Everyone was pretty impressed with my answer for some reason (maybe they were just really stoned). For me it was obvious though, really. If I had one ‘wish’ or one ‘super power’ (or a machine), of course I would want to find a way to make the world at peace, and for everybody to be happy. (Doesn’t everybody want that?)

But actually, I realised even as I said it that my answer wasn’t quite right. Because I don’t actually believe that people are simply ‘good’ or ‘bad’. And who am I to go round selecting the ‘bad’ ones and putting them into a machine?

What I do believe, and what I think the point of this post is… is that we are all the same. We are one. And, as Ben much more eloquently explained, we all have the power to be ‘good’ and we all have the capacity to love. For that is in fact our natural state – unconditional love. Not war, violence and suffering.

And the best thing is, we don’t need to build a machine, or even to all hold hands (although I still think that would be EPIC!) We all just need to recognise our, and every one else’s innate goodness, then work as individuals, and together, to heal.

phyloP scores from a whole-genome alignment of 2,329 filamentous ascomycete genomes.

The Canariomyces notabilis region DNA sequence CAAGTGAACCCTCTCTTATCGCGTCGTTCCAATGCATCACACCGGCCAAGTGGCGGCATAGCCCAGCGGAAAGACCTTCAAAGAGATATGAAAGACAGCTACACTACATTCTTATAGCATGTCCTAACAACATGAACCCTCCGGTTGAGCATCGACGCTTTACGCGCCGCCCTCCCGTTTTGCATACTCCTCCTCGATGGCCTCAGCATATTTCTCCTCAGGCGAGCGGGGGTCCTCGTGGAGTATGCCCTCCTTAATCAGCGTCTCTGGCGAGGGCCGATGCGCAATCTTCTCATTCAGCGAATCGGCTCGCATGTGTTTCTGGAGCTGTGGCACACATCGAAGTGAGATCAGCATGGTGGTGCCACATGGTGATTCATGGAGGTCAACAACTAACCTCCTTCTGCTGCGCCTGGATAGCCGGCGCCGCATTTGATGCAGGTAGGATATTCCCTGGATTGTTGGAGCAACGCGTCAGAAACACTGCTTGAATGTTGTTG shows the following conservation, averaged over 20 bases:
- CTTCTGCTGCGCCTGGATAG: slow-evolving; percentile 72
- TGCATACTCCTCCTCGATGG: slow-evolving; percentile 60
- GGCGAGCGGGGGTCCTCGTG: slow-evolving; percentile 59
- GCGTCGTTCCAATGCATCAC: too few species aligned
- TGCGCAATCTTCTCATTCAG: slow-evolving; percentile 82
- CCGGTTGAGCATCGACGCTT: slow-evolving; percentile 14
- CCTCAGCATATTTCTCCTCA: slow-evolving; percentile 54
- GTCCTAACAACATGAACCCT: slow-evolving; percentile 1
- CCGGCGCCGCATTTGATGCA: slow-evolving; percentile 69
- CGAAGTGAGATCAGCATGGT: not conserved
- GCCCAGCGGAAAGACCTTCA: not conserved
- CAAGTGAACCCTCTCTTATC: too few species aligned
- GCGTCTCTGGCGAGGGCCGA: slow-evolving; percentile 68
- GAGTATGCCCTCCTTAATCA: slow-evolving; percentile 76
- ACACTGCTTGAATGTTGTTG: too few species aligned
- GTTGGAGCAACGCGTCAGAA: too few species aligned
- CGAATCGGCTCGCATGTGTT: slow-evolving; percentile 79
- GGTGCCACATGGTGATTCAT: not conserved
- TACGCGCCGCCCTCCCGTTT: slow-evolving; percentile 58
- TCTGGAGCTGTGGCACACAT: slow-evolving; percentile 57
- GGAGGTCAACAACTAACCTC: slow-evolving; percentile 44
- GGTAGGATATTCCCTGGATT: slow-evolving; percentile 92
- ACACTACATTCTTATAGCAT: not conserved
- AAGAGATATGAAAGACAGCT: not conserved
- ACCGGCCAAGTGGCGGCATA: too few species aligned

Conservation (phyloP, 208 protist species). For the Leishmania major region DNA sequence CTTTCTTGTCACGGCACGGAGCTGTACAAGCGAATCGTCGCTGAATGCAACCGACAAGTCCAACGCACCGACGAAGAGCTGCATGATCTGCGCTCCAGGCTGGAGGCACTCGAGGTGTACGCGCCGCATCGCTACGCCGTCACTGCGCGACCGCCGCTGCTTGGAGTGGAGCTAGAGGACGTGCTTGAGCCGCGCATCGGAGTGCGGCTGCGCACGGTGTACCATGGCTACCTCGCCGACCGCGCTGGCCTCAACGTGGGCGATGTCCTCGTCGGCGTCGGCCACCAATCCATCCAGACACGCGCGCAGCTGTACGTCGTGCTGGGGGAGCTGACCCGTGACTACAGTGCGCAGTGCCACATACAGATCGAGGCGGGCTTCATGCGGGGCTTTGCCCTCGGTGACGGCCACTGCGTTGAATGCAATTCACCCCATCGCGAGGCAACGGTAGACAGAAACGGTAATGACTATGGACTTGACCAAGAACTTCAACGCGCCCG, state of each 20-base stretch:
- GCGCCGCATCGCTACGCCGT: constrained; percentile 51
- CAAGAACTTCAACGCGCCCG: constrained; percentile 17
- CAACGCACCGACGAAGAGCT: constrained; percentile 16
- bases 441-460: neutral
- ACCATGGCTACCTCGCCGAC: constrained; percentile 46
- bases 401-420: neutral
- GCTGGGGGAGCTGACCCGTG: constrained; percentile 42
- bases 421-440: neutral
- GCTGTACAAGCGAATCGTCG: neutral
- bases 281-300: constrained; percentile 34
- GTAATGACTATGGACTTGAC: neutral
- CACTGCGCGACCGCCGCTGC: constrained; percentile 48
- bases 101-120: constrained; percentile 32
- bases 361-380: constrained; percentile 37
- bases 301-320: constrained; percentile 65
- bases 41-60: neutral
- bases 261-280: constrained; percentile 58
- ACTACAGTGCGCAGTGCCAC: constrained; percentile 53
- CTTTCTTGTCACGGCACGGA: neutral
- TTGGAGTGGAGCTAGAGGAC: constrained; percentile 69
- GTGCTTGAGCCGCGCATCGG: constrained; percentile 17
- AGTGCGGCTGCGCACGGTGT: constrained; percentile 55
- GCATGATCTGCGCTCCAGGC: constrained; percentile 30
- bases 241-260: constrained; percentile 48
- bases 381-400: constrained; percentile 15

My soul honours your soul.

I honour the place in you where the entire universe resides.

I honour the light, love, truth, beauty and peace within you, because it is also within me.

In sharing these things we are united, we are the same,

We are one.

Namaste x

P.S. You can read more from Ben on Elephant Journal or his own blog, Grounded Spirituality.

I was also going to post the Michael Jackson song here, but it’s too cheesy, even for me. So instead, here’s one from The Beatles to go with the image above which I took at the Beatles ashram in Rishikesh, India, one of the most beautiful and peaceful places I’ve been on this planet. (Although this wasn’t one of the songs the Beatles wrote while staying there in 1968, it’s still quite fitting.)

Peace, love and light x

Never Give Up

Beatles ashram, Rishikesh